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Kevin Welch

By Peter Cronin

Kevin Welch Makes His Move

Kevin Welch spent the last three decades building a stellar catalog of songs and acclaimed solo and collaborative releases earning a reputation as one of Nashville's most admired singer/songwriters. Dead Reckoning - the freewheeling musical consortium he co-founded with Michael Henderson, Fats Kaplin and his fellow SESAC affiliates Kieran Kane and Tammy Rogers - has been the label home of 21 critically lauded releases over the past 15 years. For all that hard work, the artist currently finds himself living in a one-room country cabin in a tiny Texas town somewhere between Austin and San Antonio. And he could not be happier.

Signed to SESAC over a decade ago, Welch started his Nashville writing career at Sony/ATV back when it was still called Tree Publishing. Welch learned the songwriting craft alongside now-legendary songwriters like Curly Putman, Bobby Braddock, Harlan Howard and Hank Cochran.

"I was at Tree for 17 years, and it really was like going to school," Welch says. "I remember distinctly when Bobby and Curly finished 'He Stopped Loving Her Today' and the day George Jones sang it. We listened to that vocal, and it was so cool and so good and so strange; it was like we'd been visited from another planet."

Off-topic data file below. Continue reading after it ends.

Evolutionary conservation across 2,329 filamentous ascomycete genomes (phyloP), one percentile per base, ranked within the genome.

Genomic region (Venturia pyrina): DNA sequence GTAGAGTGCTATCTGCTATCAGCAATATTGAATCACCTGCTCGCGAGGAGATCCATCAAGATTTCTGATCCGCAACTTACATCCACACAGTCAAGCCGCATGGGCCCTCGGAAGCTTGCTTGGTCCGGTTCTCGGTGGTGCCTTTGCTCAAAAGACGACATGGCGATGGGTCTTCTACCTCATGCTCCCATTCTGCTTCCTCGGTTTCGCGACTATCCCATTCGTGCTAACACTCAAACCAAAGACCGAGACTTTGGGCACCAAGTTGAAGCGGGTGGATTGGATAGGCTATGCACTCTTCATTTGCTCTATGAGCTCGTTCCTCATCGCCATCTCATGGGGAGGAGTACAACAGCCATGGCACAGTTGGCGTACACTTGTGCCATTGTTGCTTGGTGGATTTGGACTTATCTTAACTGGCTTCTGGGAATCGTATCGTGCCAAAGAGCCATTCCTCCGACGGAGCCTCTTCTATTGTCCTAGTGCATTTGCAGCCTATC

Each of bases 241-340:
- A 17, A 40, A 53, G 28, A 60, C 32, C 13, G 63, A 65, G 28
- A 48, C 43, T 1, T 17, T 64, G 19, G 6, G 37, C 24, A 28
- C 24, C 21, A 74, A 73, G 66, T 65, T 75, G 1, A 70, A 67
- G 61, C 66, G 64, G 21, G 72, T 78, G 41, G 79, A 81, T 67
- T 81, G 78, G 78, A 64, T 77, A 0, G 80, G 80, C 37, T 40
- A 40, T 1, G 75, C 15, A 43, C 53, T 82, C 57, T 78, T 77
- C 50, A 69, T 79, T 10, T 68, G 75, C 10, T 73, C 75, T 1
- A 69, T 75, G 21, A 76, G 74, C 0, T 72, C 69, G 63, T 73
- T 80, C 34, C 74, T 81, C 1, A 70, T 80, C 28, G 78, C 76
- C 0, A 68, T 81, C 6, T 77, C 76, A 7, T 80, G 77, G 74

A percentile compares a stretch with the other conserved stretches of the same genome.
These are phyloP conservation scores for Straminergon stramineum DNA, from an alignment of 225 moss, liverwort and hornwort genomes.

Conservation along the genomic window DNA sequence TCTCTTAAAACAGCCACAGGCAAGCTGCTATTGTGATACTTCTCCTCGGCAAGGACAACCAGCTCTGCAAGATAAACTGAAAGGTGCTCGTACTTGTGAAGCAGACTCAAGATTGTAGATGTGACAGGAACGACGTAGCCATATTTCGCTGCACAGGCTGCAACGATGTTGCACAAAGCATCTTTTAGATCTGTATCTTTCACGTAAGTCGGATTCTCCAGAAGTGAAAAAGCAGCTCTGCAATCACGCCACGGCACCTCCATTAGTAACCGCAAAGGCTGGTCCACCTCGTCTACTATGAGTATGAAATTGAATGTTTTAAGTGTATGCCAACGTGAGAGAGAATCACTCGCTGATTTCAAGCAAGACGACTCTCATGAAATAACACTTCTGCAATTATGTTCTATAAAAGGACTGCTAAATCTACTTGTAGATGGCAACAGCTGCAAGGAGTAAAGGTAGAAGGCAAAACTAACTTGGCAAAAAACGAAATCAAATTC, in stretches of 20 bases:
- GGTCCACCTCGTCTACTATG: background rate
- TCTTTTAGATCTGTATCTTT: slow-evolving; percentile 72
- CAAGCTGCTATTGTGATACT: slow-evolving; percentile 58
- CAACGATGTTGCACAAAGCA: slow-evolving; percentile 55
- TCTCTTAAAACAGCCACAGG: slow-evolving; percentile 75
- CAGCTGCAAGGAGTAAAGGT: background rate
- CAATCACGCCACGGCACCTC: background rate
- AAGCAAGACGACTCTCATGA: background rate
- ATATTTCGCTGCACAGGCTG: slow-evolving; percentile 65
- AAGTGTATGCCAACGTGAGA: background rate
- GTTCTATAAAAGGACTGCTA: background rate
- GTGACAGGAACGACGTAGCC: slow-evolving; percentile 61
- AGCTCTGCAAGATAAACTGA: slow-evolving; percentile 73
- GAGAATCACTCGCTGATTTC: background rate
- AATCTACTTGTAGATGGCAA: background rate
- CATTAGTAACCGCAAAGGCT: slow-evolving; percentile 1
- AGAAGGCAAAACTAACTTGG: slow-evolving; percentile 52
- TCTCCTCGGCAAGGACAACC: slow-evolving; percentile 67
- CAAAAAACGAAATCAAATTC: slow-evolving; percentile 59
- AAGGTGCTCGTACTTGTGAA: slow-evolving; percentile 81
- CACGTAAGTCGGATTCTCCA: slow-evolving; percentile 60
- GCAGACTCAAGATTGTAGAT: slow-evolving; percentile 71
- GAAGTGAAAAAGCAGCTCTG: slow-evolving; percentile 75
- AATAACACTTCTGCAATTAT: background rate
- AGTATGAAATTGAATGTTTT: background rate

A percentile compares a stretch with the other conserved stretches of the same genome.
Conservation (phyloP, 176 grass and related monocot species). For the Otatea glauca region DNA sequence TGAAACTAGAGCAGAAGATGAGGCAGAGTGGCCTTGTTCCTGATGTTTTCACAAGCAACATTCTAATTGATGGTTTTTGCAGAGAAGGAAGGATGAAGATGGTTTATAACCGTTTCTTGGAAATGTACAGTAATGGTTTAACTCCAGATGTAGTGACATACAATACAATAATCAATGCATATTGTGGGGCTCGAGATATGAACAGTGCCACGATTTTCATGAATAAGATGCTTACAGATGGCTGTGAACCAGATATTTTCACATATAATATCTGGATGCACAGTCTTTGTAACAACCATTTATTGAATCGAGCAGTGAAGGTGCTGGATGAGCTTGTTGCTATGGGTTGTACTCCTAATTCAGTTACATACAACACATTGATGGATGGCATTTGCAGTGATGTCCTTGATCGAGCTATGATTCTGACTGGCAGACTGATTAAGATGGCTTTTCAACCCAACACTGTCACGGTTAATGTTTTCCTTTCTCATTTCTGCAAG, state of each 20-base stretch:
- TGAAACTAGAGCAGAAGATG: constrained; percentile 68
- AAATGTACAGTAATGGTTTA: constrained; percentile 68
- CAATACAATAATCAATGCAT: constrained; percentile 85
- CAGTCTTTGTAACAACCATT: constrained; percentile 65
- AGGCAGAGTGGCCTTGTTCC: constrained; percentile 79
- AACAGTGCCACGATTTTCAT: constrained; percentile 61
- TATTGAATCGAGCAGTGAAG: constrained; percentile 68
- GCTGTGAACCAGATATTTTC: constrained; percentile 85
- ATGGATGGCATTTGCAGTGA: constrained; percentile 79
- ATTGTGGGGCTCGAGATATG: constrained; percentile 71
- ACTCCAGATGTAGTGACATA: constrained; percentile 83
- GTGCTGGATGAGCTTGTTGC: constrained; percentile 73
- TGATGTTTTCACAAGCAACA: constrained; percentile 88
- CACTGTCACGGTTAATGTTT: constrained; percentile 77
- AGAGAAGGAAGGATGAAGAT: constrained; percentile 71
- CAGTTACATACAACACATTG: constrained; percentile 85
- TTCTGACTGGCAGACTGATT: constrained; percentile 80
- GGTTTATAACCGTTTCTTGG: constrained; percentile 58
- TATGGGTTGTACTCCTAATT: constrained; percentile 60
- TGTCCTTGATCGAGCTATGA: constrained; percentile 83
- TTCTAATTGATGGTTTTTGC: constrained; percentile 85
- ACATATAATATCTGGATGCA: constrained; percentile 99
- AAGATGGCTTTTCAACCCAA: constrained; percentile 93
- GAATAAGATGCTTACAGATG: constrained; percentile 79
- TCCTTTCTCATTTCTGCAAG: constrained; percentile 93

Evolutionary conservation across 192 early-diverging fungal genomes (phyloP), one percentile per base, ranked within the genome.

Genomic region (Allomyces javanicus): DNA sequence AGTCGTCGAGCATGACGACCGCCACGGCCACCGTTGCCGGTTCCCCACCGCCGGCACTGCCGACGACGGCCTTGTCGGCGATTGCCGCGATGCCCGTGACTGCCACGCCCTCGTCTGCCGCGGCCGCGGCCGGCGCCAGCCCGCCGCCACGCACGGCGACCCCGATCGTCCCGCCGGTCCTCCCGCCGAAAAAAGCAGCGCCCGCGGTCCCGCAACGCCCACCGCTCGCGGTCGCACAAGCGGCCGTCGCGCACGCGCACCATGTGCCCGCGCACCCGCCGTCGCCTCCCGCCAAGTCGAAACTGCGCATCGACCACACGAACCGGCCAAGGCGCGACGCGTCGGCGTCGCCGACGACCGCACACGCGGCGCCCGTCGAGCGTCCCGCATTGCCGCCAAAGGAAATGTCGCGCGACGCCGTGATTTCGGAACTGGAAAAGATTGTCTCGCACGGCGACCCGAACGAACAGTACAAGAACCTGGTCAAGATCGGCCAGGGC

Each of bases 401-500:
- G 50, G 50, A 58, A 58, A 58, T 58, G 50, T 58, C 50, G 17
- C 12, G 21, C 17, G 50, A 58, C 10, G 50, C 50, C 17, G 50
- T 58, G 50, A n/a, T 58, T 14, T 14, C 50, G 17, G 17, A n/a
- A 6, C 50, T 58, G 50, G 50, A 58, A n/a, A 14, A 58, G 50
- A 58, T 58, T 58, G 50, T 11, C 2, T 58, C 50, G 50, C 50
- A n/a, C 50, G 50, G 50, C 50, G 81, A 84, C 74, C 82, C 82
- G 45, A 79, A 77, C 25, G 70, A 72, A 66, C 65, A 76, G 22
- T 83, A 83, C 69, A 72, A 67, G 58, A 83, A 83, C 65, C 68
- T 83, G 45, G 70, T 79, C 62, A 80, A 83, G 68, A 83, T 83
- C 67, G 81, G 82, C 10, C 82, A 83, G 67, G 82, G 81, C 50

Welch's move to the map dot known as Wimberley, Texas was less a case of the Music City blues than a chance to recharge creatively and get closer to his grownup kids, two of whom have followed their own musical muses to Austin. Son Dustin just finished up his first solo project, while daughter Savannah is working with up-and-coming Americana quartet, the Trishas.

With a world-class recording facility just around the corner, Wimberley is not your typical tiny Texas town. In fact, Welch started his Lone Star life in that studio, producing singer/songwriter Jason Eady's debut release. And already gestating within his cabin walls are two new solo projects, the first of which represents a distinct departure for the singer/songwriter.

"On this particular record I'm after something a little different," he says. "There's a stronger R&B element in a lot of these songs, but I'm not going to record them with a typical R&B band."

Between his own homegrown recording sessions, hanging out and performing around Austin with his talented family and scouting out the area for creative collaborators, Kevin Welch is in a very good place these days.

"My first year has been about finding out who does what around here," he says. "I've discovered some really nice rooms, some really good engineers, and so far it's been a very positive experience."

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